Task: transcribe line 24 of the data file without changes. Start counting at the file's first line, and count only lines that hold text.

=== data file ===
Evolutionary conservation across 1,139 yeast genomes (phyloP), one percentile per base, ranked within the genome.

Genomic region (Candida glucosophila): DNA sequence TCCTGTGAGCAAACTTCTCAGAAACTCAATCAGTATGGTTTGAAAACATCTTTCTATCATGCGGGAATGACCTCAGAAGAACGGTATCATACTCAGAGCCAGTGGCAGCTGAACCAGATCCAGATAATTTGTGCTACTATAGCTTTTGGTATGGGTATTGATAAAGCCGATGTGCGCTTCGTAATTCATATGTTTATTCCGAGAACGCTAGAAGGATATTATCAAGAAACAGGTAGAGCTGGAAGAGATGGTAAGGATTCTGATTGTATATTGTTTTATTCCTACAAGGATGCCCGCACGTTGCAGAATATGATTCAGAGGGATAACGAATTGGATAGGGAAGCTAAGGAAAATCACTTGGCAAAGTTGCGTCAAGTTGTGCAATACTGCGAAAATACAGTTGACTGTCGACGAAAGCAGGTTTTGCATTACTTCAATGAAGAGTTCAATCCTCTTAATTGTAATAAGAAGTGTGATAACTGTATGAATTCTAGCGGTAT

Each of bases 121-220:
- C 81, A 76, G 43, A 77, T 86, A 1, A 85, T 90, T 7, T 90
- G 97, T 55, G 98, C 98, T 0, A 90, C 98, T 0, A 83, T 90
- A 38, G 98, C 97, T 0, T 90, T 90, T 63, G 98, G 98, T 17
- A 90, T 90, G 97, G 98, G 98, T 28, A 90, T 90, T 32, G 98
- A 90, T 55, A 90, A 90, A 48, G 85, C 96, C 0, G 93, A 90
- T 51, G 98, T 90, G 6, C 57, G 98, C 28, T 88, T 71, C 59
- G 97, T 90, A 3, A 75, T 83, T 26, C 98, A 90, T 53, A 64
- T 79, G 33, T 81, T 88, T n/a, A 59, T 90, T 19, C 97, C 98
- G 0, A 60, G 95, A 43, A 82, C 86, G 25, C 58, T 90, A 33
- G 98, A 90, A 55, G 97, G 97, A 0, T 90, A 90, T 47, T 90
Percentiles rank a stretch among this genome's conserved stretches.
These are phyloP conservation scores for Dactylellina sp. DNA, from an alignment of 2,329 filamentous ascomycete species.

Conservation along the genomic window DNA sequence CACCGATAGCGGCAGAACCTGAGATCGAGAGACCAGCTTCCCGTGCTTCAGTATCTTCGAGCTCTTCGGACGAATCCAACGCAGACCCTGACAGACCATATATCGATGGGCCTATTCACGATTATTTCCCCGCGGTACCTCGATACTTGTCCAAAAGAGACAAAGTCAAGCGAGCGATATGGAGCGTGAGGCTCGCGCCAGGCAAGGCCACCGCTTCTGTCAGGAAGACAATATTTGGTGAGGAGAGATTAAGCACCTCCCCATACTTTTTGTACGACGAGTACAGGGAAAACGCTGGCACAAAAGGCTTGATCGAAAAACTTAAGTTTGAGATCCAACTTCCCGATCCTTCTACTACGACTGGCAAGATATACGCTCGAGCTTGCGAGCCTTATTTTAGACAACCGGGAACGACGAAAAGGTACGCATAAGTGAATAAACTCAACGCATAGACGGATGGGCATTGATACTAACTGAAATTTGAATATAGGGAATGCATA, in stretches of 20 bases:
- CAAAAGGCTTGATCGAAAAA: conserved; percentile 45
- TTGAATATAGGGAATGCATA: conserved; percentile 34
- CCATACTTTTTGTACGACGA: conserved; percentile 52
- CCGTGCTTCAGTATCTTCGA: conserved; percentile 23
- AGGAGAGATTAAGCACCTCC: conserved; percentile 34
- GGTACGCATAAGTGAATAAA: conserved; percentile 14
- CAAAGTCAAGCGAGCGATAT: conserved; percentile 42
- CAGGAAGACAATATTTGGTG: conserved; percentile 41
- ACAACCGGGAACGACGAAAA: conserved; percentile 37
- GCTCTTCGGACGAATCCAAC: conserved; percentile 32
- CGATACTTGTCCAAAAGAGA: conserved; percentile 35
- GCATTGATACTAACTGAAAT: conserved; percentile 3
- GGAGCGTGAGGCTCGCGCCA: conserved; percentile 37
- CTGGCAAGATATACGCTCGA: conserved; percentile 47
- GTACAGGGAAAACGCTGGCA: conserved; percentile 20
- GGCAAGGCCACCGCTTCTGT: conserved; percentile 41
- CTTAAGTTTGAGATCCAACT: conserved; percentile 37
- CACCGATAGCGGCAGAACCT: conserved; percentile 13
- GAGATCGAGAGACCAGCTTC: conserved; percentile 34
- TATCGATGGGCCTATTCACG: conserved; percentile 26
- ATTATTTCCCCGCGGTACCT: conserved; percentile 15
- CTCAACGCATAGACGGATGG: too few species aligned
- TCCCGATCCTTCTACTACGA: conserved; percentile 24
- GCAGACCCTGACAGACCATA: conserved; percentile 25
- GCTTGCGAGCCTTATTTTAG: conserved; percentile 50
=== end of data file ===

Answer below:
- CAGGAAGACAATATTTGGTG: conserved; percentile 41